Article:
Collective Roots seeks to cultivate a healthier, stronger, more connected community - from the ground up.
Collective Roots envisions a world in which all communities are healthier, stronger, and more connected through the communal growing, sharing, and eating of nutritious foods. East Palo Alto’s deep history of agriculture shows how the cultivation and distribution of food can strengthen people and fortify communities. Through programs like our Backyard Gardener Network and weekly farmers' market, we work side-by-side with East Palo Alto to cultivate a healthier, stronger, and more connected community by building a more robust local food system.
Since its foundation in 2000, Collective Roots has focused on increasing the growing, sharing, and eating of nutritious foods in the city of East Palo Alto. Founders Holly Taylor, Amanda Feld, and Adam Mitchell started Collective Roots by planting school gardens at Belle Haven Elementary. The organization has since expanded its reach to focus more on community and backyard gardens through the establishment of the Backyard Gardener Network (BGN), which provides people of all ages the opportunity to grow their own food. In 2007, Collective Roots also founded East Palo Alto’s first farmers' market and the Fresh Checks program, which provides a monetary incentive for people to use their food stamp funds on healthy produce at the market. At the end of 2014, Collective Roots went through a very painful period of funding issues, which nearly resulted in Collective Roots' shutdown (more info here). Fortunately, those issues have been resolved, and we have been able enter into a period of rebirth, dedicated as ever to our work with East Palo Alto.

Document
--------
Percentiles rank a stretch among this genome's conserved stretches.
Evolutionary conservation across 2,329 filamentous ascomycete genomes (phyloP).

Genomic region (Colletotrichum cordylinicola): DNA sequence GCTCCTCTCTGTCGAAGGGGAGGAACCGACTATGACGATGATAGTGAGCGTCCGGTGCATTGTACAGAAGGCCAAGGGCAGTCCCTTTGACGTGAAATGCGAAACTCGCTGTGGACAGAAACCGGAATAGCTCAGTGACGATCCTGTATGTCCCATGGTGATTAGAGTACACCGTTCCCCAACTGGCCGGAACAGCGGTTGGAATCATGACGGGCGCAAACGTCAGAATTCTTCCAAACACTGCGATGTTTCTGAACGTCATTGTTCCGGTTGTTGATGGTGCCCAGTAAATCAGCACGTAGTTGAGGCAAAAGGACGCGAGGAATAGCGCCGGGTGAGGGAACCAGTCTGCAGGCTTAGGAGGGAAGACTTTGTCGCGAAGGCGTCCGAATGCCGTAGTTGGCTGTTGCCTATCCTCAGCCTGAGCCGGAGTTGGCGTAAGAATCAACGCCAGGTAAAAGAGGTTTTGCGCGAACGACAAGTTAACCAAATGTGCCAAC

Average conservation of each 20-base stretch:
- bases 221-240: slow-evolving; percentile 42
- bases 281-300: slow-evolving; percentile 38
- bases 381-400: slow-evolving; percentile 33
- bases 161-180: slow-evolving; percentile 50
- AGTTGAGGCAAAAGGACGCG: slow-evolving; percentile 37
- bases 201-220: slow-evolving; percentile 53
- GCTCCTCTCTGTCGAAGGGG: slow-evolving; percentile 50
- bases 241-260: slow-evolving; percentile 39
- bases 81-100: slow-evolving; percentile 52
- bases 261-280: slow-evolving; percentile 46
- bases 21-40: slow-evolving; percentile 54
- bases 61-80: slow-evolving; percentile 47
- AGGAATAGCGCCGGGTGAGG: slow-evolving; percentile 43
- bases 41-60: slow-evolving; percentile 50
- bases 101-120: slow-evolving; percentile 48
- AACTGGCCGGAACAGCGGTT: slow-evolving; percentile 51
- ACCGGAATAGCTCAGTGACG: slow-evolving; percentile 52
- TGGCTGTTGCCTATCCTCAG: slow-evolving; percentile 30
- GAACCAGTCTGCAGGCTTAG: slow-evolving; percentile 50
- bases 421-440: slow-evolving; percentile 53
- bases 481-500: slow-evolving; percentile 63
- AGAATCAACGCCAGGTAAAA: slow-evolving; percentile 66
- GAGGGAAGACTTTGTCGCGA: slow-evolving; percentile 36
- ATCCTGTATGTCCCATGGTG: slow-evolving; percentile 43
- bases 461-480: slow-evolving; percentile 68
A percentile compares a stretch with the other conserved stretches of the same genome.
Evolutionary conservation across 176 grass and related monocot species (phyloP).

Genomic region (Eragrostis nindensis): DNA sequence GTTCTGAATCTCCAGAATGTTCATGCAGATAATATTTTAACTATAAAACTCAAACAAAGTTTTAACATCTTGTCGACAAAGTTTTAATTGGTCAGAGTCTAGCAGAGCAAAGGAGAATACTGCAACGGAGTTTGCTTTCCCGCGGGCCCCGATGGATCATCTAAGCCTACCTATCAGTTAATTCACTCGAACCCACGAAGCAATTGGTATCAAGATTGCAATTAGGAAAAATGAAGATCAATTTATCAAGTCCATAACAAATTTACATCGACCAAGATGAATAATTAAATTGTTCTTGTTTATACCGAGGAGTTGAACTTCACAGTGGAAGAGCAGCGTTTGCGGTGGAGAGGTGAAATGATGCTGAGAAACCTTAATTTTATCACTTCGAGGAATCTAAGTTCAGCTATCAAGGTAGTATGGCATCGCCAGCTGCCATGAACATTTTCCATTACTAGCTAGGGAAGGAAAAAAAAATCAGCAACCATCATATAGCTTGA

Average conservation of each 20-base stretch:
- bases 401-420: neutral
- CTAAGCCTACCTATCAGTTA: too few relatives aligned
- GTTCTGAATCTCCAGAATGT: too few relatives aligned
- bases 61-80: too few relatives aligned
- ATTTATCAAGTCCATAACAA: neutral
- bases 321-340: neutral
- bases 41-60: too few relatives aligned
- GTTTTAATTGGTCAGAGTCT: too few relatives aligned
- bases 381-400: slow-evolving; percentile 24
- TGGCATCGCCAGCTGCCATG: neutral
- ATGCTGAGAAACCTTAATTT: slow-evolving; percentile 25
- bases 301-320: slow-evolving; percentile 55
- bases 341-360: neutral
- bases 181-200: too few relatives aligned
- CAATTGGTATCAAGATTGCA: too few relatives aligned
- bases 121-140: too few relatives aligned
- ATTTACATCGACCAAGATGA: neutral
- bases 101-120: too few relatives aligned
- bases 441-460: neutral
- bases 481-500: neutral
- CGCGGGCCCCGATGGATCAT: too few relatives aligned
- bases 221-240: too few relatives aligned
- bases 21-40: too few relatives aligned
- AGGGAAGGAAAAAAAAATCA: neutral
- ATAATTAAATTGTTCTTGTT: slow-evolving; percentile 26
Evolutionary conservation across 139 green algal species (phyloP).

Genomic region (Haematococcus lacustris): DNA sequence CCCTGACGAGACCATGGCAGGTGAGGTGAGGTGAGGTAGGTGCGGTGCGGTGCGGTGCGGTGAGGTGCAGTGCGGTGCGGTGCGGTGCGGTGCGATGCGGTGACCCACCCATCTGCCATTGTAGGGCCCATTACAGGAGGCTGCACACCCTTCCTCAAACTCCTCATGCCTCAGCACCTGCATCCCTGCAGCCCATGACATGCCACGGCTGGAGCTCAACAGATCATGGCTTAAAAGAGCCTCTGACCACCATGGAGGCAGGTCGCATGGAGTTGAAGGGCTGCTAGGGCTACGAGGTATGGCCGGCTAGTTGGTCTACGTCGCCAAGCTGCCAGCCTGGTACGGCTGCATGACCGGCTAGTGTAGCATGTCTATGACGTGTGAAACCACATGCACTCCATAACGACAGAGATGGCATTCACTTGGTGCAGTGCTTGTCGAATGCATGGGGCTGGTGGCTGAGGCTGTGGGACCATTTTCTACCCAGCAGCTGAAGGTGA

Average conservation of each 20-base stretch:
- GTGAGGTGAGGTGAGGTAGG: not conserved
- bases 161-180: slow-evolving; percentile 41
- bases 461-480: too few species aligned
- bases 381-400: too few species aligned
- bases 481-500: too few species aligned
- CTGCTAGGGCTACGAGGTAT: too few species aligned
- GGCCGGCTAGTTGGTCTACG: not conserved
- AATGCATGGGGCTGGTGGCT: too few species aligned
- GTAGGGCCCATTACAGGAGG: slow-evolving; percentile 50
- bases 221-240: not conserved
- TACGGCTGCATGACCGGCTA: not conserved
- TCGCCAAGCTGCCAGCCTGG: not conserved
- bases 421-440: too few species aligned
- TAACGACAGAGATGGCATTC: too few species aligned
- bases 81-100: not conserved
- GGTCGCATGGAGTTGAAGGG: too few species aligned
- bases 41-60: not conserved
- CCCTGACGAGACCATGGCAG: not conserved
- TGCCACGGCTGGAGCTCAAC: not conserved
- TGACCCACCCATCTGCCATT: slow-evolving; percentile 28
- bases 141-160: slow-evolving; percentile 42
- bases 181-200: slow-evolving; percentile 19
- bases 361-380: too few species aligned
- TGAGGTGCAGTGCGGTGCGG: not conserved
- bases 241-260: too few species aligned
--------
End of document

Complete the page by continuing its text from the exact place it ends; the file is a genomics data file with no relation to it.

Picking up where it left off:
Why EAst PAlo Alto
Though East Palo Alto is in the heart of Silicon Valley, it remains racially, economically, and culturally distinct and diverse and has benefited minimally from the area’s technology boom. According to U.S. Health Resources and Services Administration (HRSA) measures, East Palo Alto is a designated Medically Underserved Area (MUA) and Health Professional Shortage Area (HPSA). It was considered a food desert until the arrival of Mi Pueblo Foods in 2009. In Palo Alto, just across the 101 freeway from East Palo Alto, less than 1% of residents depend on food stamps, a stark comparison to the 13% of East Palo Alto’s residents who are dependent. The linkage between income, food insecurity, and health are clear: Nearly half of the elementary school kids in the city are overweight or obese. The average lifespan of an East Palo Alto resident is just 61.8 years (a full 7 years less than the average lifespan of the greater San Mateo county), while the leading cause of death is heart disease.
Yet East Palo Alto and its residents have a rich history of agriculture and food independence. East Palo Alto is home to many first generation immigrants (70% of East Palo Altans speak a language other than English at home), who often grew up depending on land in their home countries for nourishment. Collective Roots seeks to reinvigorate this important connection to the land to improve the economic independence, health, and community connectedness of East Palo Alto.